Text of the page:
The RAC has blamed supermarkets for causing the worst case of rocket and feather pricing ever seen in the fuel market.
Despite the average price of petrol and diesel falling by 6ppl in November, the RAC claims the reductions on the country’s forecourts should have been at least twice that to match the fall in wholesale prices.
Unleaded came down from 165.96ppl to 159.88ppl while diesel dropped from 190.31ppl to 183.87ppl. It now costs £91.28 to fill up the 55-litre tank of a family-sized petrol car and £101.13 for a similar diesel vehicle.
The reason the RAC believes prices at the pumps should have been lower is because the wholesale price of petrol fell by 11ppl in November from 122.63ppl to 111.53ppl on top of significant reductions in late October.
Diesel decreased by even more last month, coming down 15ppl from 143ppl to 128ppl. Taking an average of wholesale prices for the last week of November (21-25), the RAC believes petrol should really be at an average of 146ppl and diesel should be 169ppl – 14ppl and 15ppl lower than the current averages.
Consequently, the RAC believes retailers are now collectively making margins of more than 20ppl.
A litre of unleaded bought at a supermarket on average costs 158.31p – down 6p in the month – but now only 1.6p lower than the UK average. Supermarket diesel at the end of November was down 3.7ppl to 182.74ppl, only a penny below the average price across the country. Long-term RAC data shows that both fuels are normally 3.5ppl cheaper when bought at a supermarket.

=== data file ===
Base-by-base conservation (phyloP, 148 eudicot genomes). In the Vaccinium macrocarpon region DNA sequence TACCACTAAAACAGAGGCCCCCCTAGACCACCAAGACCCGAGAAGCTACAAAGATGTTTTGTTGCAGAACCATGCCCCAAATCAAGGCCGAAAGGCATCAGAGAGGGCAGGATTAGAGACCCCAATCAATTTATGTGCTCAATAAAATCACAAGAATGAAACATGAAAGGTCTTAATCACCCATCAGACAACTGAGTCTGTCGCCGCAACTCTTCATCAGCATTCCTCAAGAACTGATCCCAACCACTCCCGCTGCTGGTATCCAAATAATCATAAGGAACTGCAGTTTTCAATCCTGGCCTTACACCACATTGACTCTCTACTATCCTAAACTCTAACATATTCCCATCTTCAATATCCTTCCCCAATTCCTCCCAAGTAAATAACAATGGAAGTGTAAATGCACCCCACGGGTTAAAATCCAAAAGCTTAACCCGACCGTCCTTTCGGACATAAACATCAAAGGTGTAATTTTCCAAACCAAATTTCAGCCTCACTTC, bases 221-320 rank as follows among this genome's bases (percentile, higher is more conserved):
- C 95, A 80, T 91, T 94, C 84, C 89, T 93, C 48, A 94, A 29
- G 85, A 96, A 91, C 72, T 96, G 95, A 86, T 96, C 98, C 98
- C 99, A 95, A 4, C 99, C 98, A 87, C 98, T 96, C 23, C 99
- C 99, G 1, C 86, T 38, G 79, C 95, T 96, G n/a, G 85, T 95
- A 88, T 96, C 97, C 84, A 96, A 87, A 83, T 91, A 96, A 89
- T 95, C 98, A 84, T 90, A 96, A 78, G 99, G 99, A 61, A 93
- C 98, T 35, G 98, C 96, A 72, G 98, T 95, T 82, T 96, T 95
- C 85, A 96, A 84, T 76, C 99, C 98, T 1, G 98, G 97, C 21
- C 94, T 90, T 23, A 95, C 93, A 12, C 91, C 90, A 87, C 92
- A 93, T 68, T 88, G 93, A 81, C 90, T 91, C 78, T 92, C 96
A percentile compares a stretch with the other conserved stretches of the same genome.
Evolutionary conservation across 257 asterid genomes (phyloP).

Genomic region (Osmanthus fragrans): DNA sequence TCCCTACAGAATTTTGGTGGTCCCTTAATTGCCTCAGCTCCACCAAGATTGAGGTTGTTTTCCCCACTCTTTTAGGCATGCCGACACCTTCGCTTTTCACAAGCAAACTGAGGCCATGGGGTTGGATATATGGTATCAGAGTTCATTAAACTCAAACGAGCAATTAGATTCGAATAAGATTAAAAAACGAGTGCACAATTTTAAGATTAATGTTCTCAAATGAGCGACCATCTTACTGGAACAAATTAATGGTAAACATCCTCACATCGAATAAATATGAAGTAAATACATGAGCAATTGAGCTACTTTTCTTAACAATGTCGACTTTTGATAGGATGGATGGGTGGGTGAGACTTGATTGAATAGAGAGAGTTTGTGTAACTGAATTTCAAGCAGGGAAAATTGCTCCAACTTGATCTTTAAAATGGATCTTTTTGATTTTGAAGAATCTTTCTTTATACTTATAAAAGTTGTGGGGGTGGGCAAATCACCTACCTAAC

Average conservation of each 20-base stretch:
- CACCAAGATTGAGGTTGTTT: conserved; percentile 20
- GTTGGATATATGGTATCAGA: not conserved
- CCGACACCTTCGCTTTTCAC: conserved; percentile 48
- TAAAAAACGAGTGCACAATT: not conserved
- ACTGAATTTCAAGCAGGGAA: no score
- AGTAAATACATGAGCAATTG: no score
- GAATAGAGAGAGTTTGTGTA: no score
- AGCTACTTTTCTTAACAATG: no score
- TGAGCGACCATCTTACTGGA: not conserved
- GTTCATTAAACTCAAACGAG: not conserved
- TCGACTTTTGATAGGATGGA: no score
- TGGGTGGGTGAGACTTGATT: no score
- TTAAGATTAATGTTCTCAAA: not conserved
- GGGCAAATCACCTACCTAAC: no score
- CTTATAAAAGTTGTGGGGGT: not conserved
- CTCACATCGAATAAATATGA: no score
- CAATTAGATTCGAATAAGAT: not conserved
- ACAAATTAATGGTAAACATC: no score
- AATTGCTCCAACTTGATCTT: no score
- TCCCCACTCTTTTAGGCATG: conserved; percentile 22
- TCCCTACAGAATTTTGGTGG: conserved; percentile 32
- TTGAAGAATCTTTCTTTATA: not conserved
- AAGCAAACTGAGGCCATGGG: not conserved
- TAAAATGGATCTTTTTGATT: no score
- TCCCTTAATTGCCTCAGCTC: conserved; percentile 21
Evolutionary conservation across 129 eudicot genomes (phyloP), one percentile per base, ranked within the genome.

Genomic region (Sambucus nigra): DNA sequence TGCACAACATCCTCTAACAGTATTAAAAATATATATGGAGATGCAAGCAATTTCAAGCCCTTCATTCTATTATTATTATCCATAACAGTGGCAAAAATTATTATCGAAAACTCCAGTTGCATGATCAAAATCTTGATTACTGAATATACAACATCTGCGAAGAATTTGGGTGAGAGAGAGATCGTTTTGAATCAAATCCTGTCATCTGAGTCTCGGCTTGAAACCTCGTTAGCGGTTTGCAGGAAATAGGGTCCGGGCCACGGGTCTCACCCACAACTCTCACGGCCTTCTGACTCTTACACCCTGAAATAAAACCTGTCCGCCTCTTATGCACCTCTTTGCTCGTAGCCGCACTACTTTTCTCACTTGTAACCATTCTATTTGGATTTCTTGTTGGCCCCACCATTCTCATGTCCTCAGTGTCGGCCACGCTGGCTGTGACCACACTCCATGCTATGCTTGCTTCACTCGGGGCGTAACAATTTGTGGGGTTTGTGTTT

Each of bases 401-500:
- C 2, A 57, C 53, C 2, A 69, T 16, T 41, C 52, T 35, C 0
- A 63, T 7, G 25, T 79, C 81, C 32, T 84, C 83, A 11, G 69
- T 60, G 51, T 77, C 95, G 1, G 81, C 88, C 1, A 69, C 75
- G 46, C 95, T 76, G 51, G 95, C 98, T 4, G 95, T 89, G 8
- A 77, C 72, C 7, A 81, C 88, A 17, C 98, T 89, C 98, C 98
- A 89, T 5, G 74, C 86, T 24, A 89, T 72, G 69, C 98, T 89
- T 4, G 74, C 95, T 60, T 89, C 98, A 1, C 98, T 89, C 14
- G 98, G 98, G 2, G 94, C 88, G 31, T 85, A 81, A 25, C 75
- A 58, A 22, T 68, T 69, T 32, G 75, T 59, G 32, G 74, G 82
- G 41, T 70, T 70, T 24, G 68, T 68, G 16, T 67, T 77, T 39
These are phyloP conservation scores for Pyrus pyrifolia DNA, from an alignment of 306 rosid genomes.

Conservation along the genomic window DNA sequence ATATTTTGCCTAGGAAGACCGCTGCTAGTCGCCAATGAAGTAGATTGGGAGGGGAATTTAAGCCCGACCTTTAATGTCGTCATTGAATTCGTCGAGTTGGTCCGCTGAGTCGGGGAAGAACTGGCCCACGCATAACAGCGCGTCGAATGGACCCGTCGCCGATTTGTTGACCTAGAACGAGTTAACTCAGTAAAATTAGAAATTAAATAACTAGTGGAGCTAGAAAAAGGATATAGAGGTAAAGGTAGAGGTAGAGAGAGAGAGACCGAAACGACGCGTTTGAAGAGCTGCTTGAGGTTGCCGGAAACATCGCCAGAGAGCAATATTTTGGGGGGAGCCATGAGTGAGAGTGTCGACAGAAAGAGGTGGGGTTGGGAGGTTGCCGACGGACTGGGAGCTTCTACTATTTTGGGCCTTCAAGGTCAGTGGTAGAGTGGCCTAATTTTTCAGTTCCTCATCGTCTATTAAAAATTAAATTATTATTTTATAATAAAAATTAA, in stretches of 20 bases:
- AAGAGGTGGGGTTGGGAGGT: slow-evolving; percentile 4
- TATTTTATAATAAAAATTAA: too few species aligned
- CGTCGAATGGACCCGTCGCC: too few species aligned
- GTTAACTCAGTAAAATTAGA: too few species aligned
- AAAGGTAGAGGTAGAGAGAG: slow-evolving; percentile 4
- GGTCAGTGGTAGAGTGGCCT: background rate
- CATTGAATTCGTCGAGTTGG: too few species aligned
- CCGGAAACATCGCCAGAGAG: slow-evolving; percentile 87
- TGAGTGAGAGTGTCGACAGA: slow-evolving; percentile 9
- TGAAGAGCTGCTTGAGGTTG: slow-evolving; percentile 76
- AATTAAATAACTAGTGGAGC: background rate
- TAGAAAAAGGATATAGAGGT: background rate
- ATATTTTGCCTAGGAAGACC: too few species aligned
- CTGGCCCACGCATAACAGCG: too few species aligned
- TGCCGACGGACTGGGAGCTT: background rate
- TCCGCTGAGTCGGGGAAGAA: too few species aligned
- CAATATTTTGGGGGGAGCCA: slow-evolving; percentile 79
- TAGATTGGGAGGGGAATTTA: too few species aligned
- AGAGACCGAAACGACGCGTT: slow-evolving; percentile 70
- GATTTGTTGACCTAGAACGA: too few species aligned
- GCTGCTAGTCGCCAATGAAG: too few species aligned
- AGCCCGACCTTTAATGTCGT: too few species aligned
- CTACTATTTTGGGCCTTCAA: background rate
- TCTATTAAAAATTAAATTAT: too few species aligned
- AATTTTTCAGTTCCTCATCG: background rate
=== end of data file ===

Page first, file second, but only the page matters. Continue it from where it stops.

RAC fuel spokesman Simon Williams said: “It’s bordering on a scandal that drivers are being overcharged so much because the big four supermarkets, which dominate UK fuel retailing, are flatly refusing to reduce their prices by bigger amounts. Their prices are dropping like a feather when they should be falling like a stone.
“In 10 years of closely monitoring fuel prices we have never seen major retailer margins this high for this long. It used to be the case before the pandemic that we’d see wholesale prices drop by 4p a litre and then the supermarkets would be vying with one another to announce a price cut to drive customers into their stores.
“This sadly seems to be a thing of the past as nowadays they appear to be hanging on to massive margins for dear life. This is to the detriment of everyone because, of course, other retailers won’t be encouraged to reduce their prices meaning the UK average stays artificially high.
“We have more sympathy for smaller retailers that don’t buy new stock as often as their larger competitors and need larger margins to stay afloat – to their considerable credit, some have lowered their prices drastically, undercutting the supermarkets by a huge amount. We’ve had reports of independent retailers selling petrol for as little as 140ppl, which is 18p lower than the supermarket average.
“While every retailer is free to charge what they like for their fuel it doesn’t seem fair that some of the biggest retailers appear to be taking advantage of their hard-pressed customers in the run-up to Christmas by making well over 10p more on a litre than they used to. We strongly urge every driver not to automatically assume their local supermarket is the cheapest place to fill up and shop around for the best priced fuel.
“We saw some similar fuel pricing behaviour from the big chains last Christmas but despite this, we believe this is probably the worst example of ‘rocket and feather’ pricing we have ever seen. We hope the Competition and Markets Authority, which is currently investigating UK fuel retailing, is paying close attention.
“We would also remind the supermarkets that the Government’s 5ppl duty cut is still in place and is intended to ease the burden on drivers.”